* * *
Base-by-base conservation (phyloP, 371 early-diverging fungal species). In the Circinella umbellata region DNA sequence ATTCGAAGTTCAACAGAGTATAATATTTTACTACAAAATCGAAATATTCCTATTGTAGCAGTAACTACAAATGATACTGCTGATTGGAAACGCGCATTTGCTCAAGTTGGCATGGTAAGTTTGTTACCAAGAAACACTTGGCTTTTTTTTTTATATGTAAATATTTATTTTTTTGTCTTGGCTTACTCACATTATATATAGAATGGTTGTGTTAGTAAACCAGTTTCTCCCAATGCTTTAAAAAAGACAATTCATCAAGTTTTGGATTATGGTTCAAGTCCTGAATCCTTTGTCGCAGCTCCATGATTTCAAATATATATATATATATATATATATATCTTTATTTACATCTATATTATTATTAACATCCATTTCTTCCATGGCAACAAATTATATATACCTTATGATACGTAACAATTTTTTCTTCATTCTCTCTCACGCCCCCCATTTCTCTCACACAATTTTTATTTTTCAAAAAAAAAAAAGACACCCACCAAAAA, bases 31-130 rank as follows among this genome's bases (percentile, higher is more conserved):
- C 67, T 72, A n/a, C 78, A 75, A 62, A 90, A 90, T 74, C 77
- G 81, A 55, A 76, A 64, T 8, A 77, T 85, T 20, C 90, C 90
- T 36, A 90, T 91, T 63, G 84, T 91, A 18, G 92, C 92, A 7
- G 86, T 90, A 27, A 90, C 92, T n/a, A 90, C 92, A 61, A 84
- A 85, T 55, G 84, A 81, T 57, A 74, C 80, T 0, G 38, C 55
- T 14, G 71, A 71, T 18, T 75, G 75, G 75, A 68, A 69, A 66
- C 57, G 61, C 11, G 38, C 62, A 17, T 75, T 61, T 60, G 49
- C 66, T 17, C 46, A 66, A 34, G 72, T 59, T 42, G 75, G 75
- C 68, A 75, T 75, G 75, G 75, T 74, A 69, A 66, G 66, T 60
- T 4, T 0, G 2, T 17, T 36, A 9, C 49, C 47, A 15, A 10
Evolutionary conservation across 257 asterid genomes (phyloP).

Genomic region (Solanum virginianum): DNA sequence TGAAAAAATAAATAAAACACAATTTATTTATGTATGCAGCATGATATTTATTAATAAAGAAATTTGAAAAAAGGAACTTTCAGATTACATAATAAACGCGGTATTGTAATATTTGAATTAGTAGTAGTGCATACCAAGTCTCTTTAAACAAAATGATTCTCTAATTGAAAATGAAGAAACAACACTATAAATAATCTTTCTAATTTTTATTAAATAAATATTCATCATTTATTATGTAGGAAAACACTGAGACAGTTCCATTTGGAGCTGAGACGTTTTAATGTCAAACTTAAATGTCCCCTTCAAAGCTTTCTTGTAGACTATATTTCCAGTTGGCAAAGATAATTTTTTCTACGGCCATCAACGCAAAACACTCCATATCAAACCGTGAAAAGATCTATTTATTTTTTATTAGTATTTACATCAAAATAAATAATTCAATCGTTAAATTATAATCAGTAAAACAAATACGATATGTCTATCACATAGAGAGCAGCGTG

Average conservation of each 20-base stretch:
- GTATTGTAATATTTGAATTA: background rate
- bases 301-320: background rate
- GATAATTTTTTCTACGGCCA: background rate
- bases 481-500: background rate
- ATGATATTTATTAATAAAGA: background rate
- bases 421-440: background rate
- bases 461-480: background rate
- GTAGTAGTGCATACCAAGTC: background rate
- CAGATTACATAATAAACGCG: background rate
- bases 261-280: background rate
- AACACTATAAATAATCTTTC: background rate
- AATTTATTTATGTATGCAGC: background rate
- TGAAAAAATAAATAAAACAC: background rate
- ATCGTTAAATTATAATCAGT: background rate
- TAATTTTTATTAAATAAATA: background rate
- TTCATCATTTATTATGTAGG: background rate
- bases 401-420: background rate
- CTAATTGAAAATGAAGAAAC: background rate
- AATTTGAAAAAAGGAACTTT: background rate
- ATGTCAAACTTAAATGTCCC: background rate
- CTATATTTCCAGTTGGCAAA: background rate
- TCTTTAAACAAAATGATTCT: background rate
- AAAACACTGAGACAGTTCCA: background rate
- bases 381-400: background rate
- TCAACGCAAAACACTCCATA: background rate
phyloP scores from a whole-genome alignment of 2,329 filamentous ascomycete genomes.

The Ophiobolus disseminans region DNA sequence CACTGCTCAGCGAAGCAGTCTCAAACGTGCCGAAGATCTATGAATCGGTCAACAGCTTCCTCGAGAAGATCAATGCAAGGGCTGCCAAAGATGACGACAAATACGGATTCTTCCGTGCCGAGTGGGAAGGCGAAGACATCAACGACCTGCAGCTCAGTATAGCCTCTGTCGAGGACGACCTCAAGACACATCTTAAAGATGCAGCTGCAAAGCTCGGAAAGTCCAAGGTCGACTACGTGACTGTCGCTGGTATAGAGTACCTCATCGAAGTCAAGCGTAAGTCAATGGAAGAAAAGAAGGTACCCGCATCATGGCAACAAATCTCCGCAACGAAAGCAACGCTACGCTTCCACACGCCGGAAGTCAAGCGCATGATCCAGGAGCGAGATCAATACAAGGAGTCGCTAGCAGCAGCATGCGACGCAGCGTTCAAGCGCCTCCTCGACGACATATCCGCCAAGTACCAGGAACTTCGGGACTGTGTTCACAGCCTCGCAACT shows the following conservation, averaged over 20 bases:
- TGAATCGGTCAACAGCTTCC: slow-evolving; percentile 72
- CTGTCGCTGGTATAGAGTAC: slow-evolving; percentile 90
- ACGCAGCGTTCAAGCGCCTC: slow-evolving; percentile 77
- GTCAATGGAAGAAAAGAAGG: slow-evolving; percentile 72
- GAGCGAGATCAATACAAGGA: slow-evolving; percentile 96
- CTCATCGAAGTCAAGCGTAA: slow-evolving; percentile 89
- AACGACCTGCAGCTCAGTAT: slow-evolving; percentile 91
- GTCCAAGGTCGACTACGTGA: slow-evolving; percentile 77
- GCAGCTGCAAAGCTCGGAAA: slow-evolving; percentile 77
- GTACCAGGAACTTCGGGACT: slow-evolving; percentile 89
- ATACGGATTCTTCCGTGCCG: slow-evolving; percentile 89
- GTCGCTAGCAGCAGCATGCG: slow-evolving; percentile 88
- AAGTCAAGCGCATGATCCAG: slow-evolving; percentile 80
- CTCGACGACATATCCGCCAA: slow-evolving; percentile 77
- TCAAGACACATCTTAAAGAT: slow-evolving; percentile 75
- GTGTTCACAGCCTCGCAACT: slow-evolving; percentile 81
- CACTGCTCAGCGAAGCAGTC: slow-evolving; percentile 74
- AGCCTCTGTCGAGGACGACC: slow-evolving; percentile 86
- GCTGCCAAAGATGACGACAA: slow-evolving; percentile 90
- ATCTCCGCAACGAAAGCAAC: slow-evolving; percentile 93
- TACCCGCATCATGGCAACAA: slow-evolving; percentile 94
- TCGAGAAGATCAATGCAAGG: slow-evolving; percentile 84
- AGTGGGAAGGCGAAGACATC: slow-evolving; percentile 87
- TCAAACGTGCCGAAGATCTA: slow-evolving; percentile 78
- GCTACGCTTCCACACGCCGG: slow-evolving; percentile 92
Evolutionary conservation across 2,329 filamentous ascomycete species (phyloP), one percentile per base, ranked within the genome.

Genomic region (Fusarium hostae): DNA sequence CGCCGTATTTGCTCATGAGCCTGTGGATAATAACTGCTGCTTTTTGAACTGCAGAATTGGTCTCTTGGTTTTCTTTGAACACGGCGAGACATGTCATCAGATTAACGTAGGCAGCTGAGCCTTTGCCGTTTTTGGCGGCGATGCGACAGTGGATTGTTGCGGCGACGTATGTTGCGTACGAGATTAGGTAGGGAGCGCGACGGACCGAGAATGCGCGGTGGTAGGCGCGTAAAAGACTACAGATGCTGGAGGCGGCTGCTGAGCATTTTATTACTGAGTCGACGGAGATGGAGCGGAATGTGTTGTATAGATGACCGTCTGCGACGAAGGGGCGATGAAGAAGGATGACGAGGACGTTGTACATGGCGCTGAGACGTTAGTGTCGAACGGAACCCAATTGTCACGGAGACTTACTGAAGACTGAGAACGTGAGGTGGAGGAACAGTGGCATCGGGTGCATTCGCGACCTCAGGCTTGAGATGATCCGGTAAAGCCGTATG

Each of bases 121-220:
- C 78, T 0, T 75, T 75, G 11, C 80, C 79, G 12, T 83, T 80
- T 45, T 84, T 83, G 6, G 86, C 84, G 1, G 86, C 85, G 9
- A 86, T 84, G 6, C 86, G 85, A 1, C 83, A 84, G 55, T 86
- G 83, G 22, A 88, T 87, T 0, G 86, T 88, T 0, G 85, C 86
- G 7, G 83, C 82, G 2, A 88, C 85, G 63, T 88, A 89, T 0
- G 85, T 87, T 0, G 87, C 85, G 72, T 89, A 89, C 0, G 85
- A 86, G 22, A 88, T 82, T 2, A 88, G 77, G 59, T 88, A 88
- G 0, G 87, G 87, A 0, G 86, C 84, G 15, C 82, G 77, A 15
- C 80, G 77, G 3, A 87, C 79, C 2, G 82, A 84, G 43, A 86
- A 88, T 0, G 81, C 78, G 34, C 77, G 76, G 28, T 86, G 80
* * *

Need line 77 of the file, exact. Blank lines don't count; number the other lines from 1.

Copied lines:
- G 0, G 87, G 87, A 0, G 86, C 84, G 15, C 82, G 77, A 15